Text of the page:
Ross-Tackach also filed a complaint, pursuant to General Statutes § 51-51l, with the judicial review council (review council) making substantially similar allegations against the plaintiff. The review council ultimately determined that the allegations of coercion were unfounded. Nevertheless, the review council concluded that the plaintiff had violated canons 1 and 2A of the Code of Judicial Conduct because he had engaged in a consensual sexual relationship with Ross-Tackach, a married court employee, a fact to which the plaintiff had testified before the review council. Accordingly, the review council determined that the plaintiff should be censored publicly. The plaintiff appealed from the review council's decision to this court claiming, inter alia, that "as a matter of law, it is not a violation of [canons 1 or 2A of the Code of Judicial Conduct] for a judge to have had a three and one-half year consensual affair with a married court reporter regularly assigned to his courtroom over the course of the affair." In re Flanagan, 240 Conn. 157, 188, 690 A.2d 865, cert. denied, 522 U.S. 865, 118 S.Ct. 172, 139 L.Ed.2d 114 (1997). We affirmed the review council's decision, concluding that "this was not purely personal conduct, because it took place with a person with whom [the plaintiff] had an ongoing, daily professional relationship" and because "the risk of injury to public confidence in the integrity of the judiciary is substantially heightened in this instance as opposed to a case where the affair was with a person unconnected with his daily activities as a judge of the Superior Court." Id., 191.

After Ross-Tackach filed her complaint with the commission, the plaintiff requested that the defendants indemnify and defend him pursuant to § 5-141d. The attorney general's office notified the plaintiff that it had "determined that the allegations regarding a sexual relationship between [Ross-Tackach] and [the plaintiff] certainly do not involve allegations concerning conduct taken `in the discharge of his duties or within the scope of his employment' within the meaning of . . . § 5-141d such as to entitle [the plaintiff] to representation and indemnification by the state." Accordingly, the defendants denied the plaintiff's request.

Thereafter, the plaintiff filed an action against the defendants in the United States District Court for the District of Connecticut, alleging that the defendants' refusal to indemnify and represent him had denied him due process under the United States constitution and had violated state law. The defendants moved to dismiss the plaintiff's action. The District Court dismissed, on sovereign immunity grounds, the plaintiff's federal due process claim seeking damages for the defendants' failure to indemnify him. Flanagan v. Blumenthal, United States District Court, Docket No. 3:98CV148 (D. Conn. November 22, 1999). The District Court also dismissed the plaintiff's due process claim seeking injunctive relief for the defendants' failure to represent him, after concluding that the plaintiff had failed to establish a cognizable property interest because he had not alleged sufficient facts to demonstrate that he had been acting within the scope of his employment, as required under § 5-141d. Id. After reviewing Connecticut law, the allegations in the complaint, and this court's decision in In re Flanagan, the District Court further determined that the plaintiff's consensual sexual relationship "could not, as a matter of law, possibly be within the scope of [his] employment. . . ." Id. In light of its determinations with respect to the plaintiff's federal constitutional claims, the District Court declined to exercise supplemental jurisdiction over the plaintiff's state law claims. Id. Accordingly, the District Court granted the defendants' motion to dismiss the plaintiff's claim. Id.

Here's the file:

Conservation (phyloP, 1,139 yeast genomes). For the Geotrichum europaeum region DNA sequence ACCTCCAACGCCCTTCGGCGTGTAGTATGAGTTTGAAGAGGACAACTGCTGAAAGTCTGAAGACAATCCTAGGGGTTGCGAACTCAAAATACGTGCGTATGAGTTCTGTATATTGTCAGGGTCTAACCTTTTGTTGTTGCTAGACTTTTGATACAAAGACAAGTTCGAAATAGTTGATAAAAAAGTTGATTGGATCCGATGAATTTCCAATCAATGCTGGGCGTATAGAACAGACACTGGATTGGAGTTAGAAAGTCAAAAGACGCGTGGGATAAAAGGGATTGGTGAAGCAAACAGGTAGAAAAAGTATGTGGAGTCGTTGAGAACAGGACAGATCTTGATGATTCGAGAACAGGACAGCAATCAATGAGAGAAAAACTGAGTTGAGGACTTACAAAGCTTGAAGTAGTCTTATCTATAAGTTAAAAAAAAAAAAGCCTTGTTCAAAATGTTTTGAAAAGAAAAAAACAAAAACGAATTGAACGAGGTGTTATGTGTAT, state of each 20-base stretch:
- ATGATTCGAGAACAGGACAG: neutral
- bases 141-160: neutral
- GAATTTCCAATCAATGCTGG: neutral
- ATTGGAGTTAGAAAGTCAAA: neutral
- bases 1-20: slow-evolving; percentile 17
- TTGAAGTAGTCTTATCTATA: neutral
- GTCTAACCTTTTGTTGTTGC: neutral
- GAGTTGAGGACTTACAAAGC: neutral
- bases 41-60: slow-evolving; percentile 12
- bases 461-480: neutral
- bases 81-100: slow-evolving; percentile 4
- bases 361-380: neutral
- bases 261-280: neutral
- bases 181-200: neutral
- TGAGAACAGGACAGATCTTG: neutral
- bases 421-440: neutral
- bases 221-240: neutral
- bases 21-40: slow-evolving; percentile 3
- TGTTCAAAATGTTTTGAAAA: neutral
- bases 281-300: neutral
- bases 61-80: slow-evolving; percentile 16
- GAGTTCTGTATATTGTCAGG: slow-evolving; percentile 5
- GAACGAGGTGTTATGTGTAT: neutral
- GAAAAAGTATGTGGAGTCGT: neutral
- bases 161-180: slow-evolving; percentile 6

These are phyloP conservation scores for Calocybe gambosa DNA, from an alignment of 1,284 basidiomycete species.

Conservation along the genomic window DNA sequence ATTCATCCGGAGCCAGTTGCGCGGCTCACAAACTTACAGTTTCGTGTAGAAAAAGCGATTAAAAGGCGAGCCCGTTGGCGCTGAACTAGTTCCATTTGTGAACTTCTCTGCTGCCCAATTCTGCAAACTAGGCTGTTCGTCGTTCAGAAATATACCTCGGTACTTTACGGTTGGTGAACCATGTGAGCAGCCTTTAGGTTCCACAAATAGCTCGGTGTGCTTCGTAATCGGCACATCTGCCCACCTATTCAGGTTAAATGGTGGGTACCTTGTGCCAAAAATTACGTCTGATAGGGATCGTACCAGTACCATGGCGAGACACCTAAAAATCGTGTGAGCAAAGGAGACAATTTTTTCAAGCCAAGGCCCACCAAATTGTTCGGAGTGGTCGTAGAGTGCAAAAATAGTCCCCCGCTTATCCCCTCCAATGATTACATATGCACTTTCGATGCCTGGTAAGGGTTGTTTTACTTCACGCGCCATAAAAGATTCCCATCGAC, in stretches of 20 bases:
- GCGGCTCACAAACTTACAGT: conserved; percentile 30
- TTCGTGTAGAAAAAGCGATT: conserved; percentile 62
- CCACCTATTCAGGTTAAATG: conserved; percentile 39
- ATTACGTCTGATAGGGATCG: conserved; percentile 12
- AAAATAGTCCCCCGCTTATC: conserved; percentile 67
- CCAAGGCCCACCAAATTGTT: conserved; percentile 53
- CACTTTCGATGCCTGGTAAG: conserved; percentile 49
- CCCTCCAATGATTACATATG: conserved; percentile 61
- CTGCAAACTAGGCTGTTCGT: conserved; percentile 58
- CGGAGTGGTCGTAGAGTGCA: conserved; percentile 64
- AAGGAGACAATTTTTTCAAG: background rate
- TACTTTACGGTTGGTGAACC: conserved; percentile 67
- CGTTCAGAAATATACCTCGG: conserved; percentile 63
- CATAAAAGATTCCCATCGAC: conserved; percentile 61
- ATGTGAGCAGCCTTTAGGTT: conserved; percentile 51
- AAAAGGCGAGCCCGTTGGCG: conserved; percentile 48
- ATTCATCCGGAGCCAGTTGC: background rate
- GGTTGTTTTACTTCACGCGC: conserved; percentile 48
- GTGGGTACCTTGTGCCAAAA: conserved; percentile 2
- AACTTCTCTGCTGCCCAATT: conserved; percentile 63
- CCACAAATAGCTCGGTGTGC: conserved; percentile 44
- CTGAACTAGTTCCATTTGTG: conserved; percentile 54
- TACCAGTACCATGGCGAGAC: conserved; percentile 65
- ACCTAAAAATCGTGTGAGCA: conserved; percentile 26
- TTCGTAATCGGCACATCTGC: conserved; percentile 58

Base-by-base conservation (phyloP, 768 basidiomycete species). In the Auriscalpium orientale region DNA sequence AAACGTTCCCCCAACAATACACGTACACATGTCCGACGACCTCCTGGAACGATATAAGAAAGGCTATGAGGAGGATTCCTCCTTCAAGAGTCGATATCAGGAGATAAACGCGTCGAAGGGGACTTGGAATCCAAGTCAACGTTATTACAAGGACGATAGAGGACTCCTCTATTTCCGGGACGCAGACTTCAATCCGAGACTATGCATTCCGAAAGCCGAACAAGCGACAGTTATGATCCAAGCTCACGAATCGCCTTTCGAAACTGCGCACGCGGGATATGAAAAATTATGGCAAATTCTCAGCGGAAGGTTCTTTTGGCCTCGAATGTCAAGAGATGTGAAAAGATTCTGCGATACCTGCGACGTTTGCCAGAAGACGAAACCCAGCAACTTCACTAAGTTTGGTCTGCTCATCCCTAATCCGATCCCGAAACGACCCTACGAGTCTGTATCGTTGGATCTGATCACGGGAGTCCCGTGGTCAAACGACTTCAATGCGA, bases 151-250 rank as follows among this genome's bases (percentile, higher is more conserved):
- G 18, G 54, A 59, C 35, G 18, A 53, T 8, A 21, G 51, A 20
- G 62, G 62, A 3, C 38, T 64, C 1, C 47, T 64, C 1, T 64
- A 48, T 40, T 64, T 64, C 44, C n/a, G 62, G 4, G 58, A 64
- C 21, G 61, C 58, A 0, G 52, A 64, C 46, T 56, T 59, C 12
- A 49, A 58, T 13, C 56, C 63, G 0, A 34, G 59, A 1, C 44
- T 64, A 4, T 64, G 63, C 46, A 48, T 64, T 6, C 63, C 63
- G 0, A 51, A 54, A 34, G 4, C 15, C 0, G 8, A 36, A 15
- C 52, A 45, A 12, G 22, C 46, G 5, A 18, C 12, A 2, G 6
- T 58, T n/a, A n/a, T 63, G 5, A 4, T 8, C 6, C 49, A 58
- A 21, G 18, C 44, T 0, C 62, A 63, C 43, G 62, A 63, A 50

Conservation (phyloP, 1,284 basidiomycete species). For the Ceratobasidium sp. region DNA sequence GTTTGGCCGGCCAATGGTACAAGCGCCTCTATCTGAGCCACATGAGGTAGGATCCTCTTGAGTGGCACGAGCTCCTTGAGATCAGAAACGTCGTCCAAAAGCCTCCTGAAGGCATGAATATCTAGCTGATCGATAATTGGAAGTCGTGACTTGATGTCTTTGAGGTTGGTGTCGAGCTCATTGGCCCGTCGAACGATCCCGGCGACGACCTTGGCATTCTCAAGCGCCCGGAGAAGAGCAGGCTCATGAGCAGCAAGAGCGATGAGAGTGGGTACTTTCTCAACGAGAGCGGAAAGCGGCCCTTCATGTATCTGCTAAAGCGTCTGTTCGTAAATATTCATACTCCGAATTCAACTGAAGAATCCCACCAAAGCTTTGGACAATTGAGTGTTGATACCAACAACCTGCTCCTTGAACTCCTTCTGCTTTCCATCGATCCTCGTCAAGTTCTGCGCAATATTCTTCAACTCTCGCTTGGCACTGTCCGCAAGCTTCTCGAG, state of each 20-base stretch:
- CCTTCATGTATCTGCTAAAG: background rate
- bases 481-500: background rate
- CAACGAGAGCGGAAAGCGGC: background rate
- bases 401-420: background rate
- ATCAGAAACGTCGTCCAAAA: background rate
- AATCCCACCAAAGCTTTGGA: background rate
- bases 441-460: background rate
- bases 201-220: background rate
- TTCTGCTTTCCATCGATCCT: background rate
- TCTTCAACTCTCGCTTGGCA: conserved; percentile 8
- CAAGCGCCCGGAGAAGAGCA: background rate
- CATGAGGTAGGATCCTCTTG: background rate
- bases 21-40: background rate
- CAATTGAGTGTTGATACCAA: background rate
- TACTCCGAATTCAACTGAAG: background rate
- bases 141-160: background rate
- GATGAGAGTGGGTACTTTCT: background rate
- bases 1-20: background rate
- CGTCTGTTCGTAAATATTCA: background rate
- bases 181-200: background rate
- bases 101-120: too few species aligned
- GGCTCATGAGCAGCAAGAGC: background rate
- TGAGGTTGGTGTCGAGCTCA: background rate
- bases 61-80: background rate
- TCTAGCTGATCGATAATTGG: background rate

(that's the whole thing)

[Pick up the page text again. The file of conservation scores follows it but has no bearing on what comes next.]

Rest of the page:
Subsequently, after receiving a notice of the right to sue from the federal Equal Employment Opportunity Commission, Ross-Tackach filed an action against the plaintiff and the judicial branch in the United States District Court for the District of Connecticut, alleging violations of her civil rights. Thereafter, pursuant to a stipulation entered into by the parties, the District Court dismissed that action with prejudice. Tackach v. Flanagan, United States District Court, Docket No. 300CV022357 (D. Conn. April 25, 2001).

The plaintiff then filed the present action seeking damages, fees and costs in the Superior Court, alleging that the defendants' failure to indemnify and defend him violated § 5-141d, as well as General Statutes §§ 4-141 and 4-165, and article first, §§ 8 and 20, of the Connecticut constitution. The defendants again moved to dismiss, claiming that, under the doctrine of sovereign immunity, the trial court lacked subject matter jurisdiction. The trial court denied the defendants' motion to dismiss, relying in part on Martinez v. Dept. of Public Safety, Superior Court, judicial district of Fairfield at Bridgeport, Docket No. CV00377191 (December 22, 2000) ( 28 Conn.L.Rptr. 569), a case in which the Superior Court had rejected a claim of sovereign immunity based on a statute similar to § 5-141d. This appeal by the defendants followed.